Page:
Creep along the Central San Andreas Fault Imaged from Surface Fractures, Topographic Differencing, and InSAR Imagery

Chelsea P. Scott, Michael Bunds, Manoochehr Shirzaei, & Nathan A. Toke

Submitted March 11, 2020, SCEC Contribution #10043

Imaging tectonic creep along active faults is critical for measuring strain accumulation and ultimately understanding the physical processes that guide creep and the potential for seismicity. We image creep across three spatial scales at the Dry Lake Valley paleoseismic site (36.468°, -121.055°)along the creeping portion of the central San Andreas fault: (1) an InSAR velocity field with a ~100km footprint produced from Sentinel-1 satellite imagery, (2) lidar and structure-from-motion 3D topographic differencing that resolves a decade of creep over a 1 km aperture, (3) surface fractures that formed over the 3-4m wide fault zone during a drought in late 2012 to 2014. The InSAR velocity map shows that shallow creep is localized to the San Andreas fault. We demonstrate a novel approach for differencing airborne lidar and structure-from-motion topography that facilitates resolving deformation along and adjacent to the San Andreas fault. The 40m resolution topographic differencing resolves a 2.50.2cm/yrcreep rate that is localized to the fault. The opening-mode fractures accommodate cm/yr of right-lateral creep, suggesting that ~90% of the 1 km aperture deformation is accommodated over the several meter-wide fault zone at Earth’s surface. The extension direction inferred from the opening-mode fractures and topographic differencing is 40-48° from the local trend of the San Andreas fault. We propose that the localization of deformation reflects that the fault is well-oriented for right-lateral slip. Further, a combination of a drought and accelerated creep events create an ideal environment to form and preserve surface fractures that record fault creep.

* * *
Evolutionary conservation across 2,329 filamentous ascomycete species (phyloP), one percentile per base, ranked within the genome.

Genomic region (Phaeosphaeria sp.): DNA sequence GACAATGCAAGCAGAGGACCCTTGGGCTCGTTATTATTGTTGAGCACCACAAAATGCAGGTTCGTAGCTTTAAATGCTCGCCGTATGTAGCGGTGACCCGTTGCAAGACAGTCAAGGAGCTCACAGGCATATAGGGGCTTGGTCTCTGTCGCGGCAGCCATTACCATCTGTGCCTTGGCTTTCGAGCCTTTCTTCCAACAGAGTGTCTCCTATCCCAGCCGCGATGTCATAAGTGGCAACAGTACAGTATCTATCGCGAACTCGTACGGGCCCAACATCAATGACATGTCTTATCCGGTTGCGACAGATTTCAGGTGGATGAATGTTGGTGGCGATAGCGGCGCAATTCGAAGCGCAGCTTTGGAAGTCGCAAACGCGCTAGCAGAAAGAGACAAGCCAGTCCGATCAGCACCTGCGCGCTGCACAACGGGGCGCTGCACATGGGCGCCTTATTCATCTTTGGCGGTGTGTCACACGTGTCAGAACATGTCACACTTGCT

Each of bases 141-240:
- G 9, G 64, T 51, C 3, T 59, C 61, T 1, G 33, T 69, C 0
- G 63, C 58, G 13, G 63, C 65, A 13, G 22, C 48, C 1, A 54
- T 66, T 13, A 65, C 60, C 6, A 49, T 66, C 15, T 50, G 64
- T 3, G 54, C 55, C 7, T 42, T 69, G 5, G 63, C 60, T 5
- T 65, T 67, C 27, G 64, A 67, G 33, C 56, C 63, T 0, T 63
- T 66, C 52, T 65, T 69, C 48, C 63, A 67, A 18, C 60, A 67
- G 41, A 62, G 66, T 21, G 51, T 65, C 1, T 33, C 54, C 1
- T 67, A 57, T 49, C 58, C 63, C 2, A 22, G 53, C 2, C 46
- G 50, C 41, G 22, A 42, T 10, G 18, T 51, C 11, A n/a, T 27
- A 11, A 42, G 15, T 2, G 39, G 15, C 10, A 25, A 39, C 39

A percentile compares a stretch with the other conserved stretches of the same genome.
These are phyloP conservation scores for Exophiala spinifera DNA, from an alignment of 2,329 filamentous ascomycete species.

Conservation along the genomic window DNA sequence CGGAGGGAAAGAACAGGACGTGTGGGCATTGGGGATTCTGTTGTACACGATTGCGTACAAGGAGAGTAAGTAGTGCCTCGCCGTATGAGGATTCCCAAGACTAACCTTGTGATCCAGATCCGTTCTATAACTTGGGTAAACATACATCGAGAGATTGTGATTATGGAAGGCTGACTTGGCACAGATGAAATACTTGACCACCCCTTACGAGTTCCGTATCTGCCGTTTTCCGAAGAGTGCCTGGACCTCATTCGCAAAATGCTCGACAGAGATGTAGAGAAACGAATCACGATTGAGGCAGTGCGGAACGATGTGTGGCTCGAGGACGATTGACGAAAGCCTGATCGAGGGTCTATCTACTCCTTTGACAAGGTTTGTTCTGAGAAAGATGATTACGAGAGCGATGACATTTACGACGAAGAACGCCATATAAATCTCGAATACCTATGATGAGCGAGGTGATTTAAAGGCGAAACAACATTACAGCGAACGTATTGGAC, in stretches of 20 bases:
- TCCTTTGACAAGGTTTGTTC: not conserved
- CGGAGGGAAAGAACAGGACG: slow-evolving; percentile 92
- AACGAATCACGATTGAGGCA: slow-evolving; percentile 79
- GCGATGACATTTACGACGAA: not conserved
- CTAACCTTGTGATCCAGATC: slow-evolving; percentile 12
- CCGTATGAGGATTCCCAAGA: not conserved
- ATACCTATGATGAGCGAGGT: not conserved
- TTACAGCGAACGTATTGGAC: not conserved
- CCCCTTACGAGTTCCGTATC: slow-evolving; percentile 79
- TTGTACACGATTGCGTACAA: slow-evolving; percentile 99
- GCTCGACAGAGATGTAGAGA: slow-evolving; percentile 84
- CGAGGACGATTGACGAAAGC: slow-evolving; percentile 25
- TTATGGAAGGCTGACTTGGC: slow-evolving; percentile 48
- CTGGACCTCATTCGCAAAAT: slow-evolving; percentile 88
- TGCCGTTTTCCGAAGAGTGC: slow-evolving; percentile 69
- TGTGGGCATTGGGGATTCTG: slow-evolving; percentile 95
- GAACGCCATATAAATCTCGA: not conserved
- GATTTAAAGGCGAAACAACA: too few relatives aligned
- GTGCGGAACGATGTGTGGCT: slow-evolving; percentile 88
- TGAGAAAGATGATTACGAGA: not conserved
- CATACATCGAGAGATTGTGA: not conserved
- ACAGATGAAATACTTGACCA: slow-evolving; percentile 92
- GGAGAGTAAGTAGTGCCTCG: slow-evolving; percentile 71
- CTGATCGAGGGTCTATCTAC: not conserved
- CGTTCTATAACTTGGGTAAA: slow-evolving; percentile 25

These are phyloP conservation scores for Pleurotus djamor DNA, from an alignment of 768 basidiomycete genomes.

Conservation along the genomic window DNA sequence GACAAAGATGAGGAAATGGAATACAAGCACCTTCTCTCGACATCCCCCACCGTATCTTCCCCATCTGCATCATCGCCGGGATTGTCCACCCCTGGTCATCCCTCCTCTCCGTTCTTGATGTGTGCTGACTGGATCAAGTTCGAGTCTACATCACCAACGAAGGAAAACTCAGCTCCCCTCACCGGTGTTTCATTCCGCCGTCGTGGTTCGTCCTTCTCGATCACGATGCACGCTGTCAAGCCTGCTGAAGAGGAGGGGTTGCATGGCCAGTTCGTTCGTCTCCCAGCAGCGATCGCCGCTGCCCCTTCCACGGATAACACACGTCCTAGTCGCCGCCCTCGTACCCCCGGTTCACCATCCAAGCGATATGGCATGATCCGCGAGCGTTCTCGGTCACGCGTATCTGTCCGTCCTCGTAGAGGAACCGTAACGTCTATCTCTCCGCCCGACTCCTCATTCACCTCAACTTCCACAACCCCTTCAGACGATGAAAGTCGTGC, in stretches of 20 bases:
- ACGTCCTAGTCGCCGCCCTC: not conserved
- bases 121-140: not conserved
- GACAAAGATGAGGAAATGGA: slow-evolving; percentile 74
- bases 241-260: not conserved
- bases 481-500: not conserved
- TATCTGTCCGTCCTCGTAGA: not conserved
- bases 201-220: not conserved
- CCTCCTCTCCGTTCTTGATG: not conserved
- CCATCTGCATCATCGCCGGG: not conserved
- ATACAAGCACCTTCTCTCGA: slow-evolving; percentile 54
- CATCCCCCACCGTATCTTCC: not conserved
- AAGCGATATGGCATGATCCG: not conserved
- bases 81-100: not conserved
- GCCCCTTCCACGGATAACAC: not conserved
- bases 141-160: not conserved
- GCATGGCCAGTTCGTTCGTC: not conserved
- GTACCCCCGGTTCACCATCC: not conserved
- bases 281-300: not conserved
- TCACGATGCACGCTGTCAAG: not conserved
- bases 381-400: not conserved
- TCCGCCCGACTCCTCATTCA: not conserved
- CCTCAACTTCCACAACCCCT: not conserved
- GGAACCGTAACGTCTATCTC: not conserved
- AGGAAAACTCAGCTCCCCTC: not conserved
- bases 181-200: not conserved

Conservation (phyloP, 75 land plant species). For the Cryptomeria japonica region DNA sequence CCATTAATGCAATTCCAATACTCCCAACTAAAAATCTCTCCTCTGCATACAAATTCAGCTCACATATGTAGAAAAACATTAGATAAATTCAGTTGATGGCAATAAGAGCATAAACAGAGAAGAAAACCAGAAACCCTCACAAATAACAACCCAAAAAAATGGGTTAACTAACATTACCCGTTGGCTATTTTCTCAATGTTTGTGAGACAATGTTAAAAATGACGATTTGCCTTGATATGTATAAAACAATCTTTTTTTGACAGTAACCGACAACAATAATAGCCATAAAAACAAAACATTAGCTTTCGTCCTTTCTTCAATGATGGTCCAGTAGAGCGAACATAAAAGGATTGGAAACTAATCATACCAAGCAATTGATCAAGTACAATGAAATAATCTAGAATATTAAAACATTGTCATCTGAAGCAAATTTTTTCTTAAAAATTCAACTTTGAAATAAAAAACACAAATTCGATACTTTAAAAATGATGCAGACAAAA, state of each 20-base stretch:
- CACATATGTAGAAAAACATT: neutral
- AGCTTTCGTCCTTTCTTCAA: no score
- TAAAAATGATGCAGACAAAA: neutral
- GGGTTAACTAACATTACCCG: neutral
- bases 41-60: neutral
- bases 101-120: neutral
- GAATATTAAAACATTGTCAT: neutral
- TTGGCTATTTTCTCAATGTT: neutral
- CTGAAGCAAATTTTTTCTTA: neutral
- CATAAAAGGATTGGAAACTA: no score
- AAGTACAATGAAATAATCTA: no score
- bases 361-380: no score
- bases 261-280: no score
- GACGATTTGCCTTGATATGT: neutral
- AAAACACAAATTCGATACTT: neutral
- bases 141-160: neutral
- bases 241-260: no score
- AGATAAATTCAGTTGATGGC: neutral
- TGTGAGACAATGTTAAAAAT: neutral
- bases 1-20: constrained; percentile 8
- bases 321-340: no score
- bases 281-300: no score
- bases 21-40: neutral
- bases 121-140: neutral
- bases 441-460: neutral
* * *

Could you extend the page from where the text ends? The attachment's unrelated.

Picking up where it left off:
Citation
Scott, C. P., Bunds, M., Shirzaei, M., & Toke, N. A. (2020). Creep along the Central San Andreas Fault Imaged from Surface Fractures, Topographic Differencing, and InSAR Imagery. Journal of Geophysical Research: Solid Earth, (submitted).